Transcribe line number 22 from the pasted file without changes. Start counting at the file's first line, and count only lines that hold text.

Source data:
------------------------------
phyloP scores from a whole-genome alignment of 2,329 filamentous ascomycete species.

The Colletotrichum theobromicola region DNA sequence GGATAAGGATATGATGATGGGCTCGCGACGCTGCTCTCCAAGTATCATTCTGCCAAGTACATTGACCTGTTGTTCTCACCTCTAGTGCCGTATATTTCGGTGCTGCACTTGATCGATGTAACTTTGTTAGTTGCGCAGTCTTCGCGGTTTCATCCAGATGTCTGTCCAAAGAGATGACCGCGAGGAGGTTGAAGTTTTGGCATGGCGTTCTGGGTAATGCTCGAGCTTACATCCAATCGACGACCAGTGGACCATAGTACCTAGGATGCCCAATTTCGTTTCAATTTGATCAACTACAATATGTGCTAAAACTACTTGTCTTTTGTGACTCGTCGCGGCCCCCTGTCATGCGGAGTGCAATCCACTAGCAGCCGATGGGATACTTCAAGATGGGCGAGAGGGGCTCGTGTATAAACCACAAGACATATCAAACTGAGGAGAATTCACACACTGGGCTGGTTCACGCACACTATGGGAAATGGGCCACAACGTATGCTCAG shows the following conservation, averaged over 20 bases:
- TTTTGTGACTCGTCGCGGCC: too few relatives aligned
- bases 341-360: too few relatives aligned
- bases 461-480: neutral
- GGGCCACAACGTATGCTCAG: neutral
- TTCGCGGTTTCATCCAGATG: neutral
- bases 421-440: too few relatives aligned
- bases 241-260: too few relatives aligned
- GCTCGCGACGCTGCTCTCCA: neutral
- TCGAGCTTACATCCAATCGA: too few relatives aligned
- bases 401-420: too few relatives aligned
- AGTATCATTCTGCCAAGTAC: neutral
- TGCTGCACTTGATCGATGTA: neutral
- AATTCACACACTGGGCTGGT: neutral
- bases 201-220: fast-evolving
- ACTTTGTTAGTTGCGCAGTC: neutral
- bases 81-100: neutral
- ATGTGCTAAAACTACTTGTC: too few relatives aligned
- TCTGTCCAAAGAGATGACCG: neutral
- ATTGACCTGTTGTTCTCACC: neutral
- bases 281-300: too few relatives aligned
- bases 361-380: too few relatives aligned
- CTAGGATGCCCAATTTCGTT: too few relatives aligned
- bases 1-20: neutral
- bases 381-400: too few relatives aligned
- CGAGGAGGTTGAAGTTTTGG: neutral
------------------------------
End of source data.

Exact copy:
- bases 281-300: too few relatives aligned